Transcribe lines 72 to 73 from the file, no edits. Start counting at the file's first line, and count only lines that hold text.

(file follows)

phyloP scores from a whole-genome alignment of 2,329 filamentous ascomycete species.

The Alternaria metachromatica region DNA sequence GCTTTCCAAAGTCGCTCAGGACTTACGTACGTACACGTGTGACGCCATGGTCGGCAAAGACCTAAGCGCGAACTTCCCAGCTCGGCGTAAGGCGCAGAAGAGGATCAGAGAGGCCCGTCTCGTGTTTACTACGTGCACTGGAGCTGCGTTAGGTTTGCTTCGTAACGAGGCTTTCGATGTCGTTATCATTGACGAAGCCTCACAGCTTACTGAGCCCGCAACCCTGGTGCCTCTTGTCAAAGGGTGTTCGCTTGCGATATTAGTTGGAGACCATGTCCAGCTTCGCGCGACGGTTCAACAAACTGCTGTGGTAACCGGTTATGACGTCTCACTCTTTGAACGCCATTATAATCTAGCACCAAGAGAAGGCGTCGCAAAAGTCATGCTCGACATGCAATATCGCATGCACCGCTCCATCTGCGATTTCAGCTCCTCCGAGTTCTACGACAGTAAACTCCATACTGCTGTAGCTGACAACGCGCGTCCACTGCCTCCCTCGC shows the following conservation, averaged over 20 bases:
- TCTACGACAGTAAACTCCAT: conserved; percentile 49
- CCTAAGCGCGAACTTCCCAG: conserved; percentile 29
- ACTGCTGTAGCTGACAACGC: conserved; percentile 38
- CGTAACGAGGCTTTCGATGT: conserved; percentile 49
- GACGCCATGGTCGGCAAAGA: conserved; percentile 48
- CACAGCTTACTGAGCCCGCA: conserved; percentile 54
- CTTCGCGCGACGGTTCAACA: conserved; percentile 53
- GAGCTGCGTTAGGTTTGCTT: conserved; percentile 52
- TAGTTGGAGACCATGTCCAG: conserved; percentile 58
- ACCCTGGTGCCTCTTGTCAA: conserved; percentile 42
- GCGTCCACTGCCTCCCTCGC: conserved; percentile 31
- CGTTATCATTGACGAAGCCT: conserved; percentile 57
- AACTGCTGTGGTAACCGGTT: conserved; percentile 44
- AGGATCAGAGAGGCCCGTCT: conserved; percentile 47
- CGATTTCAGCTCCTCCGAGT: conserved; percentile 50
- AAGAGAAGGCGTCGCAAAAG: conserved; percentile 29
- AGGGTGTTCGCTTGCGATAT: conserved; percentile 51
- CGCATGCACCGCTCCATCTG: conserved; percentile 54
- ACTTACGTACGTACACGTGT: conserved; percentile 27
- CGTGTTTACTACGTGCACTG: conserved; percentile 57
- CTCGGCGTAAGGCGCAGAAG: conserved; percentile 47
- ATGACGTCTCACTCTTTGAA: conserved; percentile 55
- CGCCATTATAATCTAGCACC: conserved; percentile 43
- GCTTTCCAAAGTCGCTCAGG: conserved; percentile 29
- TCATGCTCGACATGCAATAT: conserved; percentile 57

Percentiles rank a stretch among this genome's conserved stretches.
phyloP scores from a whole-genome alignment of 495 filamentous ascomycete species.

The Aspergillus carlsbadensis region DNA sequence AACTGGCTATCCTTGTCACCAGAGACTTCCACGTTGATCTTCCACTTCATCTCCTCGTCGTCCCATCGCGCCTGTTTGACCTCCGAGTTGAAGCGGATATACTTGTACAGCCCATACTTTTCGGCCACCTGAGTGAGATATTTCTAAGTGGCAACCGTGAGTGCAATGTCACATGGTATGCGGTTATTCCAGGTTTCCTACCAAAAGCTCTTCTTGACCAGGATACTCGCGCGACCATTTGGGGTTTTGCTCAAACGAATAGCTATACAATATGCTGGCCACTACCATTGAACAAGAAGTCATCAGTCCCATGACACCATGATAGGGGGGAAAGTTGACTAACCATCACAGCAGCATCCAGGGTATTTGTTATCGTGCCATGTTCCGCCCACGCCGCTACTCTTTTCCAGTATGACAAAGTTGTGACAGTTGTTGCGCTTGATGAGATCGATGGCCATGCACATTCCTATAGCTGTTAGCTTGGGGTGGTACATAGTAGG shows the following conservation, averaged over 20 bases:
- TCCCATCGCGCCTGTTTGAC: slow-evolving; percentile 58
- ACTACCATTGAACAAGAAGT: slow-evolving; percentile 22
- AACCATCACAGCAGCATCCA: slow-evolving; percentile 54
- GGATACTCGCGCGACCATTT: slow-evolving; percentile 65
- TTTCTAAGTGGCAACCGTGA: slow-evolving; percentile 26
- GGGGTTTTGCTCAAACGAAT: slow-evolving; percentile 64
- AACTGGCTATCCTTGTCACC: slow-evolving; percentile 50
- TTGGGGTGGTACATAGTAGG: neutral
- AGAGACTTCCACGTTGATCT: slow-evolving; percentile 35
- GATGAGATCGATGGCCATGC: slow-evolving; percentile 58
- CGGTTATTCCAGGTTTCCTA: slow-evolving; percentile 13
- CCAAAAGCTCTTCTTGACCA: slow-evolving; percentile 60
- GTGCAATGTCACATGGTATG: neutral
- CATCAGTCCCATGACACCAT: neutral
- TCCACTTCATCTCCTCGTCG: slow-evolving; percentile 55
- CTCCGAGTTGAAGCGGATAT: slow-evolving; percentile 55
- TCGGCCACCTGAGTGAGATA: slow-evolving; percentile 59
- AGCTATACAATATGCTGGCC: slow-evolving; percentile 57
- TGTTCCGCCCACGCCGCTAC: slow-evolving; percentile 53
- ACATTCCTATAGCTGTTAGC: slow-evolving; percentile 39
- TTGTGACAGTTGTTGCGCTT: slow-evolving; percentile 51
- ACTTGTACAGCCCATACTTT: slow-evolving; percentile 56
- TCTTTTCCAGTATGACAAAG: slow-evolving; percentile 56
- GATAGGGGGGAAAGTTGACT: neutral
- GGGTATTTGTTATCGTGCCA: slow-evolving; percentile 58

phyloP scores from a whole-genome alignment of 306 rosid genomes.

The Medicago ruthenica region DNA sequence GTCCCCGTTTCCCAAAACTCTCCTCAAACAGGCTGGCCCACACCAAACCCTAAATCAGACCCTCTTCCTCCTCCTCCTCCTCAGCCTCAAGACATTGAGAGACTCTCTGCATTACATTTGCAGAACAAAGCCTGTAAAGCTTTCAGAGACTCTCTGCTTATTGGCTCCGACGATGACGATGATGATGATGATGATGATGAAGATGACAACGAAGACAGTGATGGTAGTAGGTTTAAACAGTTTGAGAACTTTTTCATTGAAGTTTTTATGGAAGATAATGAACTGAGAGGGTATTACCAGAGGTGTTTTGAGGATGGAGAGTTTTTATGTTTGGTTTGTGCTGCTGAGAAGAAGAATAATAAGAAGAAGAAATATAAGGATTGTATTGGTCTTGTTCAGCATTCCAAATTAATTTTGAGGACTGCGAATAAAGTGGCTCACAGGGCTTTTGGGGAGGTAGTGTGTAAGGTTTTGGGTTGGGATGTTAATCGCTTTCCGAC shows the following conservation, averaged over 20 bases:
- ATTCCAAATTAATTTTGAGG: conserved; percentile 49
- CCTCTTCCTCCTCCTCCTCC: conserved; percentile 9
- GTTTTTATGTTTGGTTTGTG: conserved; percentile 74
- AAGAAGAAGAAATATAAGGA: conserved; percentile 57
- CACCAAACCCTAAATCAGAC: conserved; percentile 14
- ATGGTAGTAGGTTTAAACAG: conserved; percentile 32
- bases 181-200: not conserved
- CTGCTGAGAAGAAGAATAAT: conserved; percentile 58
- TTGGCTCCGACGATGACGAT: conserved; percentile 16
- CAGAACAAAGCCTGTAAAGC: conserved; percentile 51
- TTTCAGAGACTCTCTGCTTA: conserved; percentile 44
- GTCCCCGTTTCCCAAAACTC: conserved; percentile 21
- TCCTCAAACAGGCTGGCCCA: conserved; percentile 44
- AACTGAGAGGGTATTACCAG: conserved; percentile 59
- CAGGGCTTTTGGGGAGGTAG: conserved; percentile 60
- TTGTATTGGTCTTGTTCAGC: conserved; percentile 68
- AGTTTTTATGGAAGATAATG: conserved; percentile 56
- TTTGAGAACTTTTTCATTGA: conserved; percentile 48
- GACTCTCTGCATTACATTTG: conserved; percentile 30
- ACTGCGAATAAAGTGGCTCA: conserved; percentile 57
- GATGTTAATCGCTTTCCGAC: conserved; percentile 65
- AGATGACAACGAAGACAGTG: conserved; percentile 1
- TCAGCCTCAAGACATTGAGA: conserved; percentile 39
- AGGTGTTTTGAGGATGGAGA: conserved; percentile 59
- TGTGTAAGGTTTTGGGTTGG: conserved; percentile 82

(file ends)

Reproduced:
- CAGGGCTTTTGGGGAGGTAG: conserved; percentile 60
- TTGTATTGGTCTTGTTCAGC: conserved; percentile 68